Update (May 16, 2011): The proposed Anti-Homosexuality Bill was not voted on Friday as expected. The bill or an amended version of it was adjourned and be back during the next parliament sitting, which is expected to begin in June, Human Rights Watch (HRW) said. It would however have to return to the beginning of the legislative process, the organisation said.
"Today marks the end of a chapter in the fight to protect the rights of the LGBT community in Uganda but the struggle isn't over yet," Graeme Reid, director of the Lesbian, Gay, Bisexual, and Transgender Program at HRW was quoted as saying in a CNN report. "There's a real danger we might see this bill remerge in some form."
Media statement issued by Human Rights Watch May 12, 2011:
The Ugandan parliament’s Legal and Parliamentary Affairs Committee has regrettably recommended passage of the proposed Anti-Homosexuality Bill, including retaining the death penalty for “aggravated homosexuality,” Human Rights Watch said today. The committee’s report, as seen by Human Rights Watch, recommends amendments deleting some provisions but adding criminal penalties for “conduct[ing] a marriage ceremony between persons of the same sex.”
The committee’s report is likely to be presented to parliament on May 13, 2011, as part of a debate before the bill could be up for a vote. Such reports are required under parliamentary procedure. The committee said that it consulted with several key stakeholders in generating its recommendations, including civil society, government agencies, including the Justice Ministry, Uganda Law Reform Commission, prisons, and the Uganda Human Rights Commission. It is not clear how many committee members participated in drafting the report. At consultations attended by Human Rights Watch only three of the committee’s 20 members were present.
“It should be scrapped. The committee’s recommendations fall wholly short of making this a bill worth parliament’s time,” said Graeme Reid, director of the Lesbian, Gay, Bisexual, and Transgender (LGBT) Program at Human Rights Watch. “Even if these suggestions are taken on board, the bill will remain discriminatory, a profound threat to Uganda’s LGBT community and put Uganda at odds with its fundamental human rights obligations.”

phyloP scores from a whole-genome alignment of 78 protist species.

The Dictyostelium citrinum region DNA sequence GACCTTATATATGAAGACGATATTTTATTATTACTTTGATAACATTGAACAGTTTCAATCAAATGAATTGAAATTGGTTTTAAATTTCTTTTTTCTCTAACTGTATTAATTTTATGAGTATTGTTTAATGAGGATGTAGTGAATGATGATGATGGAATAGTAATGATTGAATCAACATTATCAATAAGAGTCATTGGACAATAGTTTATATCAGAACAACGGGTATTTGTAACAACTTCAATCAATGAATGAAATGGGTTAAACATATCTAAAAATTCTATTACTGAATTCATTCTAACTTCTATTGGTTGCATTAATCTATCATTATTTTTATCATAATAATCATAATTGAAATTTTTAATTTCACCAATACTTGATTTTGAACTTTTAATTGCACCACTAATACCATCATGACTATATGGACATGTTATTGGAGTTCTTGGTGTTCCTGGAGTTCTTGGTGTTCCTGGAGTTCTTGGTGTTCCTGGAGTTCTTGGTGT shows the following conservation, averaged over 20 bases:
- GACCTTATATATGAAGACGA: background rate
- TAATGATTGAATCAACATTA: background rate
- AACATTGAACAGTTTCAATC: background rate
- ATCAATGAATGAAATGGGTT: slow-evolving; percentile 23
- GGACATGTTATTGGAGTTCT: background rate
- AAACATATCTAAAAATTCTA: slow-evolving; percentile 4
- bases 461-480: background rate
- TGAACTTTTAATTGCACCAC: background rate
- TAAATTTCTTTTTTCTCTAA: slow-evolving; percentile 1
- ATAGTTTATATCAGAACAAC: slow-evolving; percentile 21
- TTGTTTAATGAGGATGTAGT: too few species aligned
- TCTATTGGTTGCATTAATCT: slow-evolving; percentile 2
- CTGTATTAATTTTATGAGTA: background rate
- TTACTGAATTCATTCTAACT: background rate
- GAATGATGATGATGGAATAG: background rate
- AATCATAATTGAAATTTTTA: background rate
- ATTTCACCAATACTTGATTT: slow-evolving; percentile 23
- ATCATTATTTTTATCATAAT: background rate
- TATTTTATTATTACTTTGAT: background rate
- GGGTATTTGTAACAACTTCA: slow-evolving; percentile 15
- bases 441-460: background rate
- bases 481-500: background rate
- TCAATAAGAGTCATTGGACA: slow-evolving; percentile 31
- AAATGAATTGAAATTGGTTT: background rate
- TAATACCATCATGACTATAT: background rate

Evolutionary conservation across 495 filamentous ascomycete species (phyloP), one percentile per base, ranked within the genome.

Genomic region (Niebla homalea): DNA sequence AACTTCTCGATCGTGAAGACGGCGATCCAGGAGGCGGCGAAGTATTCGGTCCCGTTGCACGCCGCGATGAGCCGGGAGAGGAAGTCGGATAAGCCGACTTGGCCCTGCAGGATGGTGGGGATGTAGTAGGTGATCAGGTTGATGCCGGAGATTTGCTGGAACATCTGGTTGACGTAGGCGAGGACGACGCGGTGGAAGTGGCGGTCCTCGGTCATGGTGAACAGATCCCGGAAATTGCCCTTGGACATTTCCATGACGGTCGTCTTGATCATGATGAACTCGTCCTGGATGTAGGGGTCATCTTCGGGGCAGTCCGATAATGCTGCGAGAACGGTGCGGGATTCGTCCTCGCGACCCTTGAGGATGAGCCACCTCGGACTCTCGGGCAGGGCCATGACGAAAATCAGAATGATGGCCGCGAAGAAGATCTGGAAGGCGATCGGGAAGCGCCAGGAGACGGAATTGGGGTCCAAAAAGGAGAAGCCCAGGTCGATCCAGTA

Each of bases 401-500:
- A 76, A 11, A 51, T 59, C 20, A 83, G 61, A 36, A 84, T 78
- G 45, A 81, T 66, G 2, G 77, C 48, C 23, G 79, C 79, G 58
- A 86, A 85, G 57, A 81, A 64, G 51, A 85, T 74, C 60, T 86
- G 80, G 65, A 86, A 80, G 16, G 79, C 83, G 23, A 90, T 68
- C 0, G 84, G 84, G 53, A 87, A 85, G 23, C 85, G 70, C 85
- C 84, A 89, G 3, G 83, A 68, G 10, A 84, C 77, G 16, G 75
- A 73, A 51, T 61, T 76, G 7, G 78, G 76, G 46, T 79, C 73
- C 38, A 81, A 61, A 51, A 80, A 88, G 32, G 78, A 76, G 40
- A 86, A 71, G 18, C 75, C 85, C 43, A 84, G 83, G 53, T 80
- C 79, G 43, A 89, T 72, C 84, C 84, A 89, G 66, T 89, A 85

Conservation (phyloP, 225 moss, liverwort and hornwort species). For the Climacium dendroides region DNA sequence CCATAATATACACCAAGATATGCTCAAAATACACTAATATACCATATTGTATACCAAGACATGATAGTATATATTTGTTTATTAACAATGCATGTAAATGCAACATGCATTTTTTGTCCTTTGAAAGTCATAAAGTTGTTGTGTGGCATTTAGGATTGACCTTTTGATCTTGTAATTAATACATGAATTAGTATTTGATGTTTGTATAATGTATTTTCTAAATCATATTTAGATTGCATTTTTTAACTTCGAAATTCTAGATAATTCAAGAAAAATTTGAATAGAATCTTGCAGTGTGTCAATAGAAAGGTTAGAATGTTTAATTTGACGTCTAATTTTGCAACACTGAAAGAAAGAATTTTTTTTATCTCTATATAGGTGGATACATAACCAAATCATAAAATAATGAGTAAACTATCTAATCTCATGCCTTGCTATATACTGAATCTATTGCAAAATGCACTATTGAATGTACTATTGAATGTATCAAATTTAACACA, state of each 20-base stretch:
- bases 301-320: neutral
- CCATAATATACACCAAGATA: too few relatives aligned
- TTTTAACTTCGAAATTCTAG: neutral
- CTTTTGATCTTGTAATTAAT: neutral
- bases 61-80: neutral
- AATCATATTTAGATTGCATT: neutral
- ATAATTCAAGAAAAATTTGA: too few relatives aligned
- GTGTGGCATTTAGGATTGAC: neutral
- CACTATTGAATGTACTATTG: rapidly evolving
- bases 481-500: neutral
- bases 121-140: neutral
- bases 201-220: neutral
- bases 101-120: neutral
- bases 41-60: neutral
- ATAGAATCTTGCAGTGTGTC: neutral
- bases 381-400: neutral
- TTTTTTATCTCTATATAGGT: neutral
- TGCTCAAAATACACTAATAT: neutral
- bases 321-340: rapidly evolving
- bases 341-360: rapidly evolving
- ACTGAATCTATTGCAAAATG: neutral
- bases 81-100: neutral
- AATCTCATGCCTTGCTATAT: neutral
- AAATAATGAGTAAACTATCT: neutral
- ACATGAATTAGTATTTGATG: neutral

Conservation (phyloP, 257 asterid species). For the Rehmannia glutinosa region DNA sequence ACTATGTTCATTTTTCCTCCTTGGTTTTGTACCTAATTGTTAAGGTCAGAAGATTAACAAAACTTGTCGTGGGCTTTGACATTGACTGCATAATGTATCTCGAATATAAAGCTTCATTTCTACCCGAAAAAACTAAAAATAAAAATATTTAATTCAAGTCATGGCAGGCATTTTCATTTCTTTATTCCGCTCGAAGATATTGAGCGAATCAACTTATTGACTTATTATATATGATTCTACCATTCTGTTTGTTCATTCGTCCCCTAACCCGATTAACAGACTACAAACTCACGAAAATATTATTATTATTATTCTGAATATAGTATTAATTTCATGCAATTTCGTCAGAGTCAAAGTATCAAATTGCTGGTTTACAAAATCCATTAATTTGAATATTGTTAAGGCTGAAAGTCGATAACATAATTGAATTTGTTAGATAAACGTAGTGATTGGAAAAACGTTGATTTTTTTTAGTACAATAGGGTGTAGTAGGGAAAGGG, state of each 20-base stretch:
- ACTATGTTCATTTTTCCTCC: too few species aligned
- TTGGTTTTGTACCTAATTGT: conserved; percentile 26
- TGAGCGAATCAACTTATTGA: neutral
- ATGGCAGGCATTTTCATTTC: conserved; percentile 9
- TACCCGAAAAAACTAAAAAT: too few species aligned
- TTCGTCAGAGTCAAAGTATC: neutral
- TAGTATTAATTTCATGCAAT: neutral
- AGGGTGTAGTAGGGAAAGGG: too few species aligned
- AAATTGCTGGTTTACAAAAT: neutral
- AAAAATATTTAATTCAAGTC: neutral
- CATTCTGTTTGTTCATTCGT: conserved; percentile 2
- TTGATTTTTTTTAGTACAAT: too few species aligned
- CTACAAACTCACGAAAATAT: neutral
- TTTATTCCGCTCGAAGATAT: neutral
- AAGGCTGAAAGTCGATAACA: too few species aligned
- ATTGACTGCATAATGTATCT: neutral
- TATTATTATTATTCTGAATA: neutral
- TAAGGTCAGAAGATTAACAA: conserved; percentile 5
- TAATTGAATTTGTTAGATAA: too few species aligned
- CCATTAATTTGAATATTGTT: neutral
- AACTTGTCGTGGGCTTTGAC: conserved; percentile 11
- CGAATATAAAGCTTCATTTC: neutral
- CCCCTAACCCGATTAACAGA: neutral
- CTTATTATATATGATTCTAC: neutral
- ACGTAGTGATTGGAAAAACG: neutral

|Uganda’s Anti-Homosexuality Bill
(Read full text here.)
3. Aggravated homosexuality.
(1) A person commits the offense of aggravated homosexuality where the
(a) person against whom the offence is committed is below the age of 18 years;
(b) offender is a person living with HIV;
(c) offender is a parent or guardian of the person against whom the offence is committed;
(d) offender is a person in authority over the person against whom the offence is committed;
(e) victim of the offence is a person with disability;
(f) offender is a serial offender, or
(g) offender applies, administers or causes to be used by any man or woman any drug, matter or thing with intent to stupefy overpower him or her so as to there by enable any person to have unlawful carnal connection with any person of the same sex,
(2) A person who commits the offence of aggravated homosexuality shall be liable on conviction to suffer death.
(3) Where a person is charged with the offence under this section, that person shall undergo a medical examination to ascertain his or her HIV status.
The committee proposes amendments to the October 2009 draft bill. Despite the suggestion by the bill’s author, David Bahati, that the death penalty could be deleted from the legislation, the committee recommends retaining it. The committee proposes rewording the provision to align with the current Penal Code provision on “aggravated defilement,” which is punishable by death.
Some recommendations integrate concerns raised by Ugandan and international human rights groups. The committee states that provisions criminalizing “attempted” homosexuality should be removed, rightly stating such allegations would be very difficult to prove, Human Rights Watch said. The committee also recognizes that provisions requiring anyone who knows of homosexual conduct to report to police within 24 hours would create “problems especially to professionals whose ethics include confidentiality in order to be able to carry out their functions like Doctors, Lawyers and Counselors.”
The committee also suggests removing the clauses on extra-territorial prosecution of homosexuality and on nullifying Uganda's international human rights obligations to the extent that they contradict the Anti-Homosexuality Bill.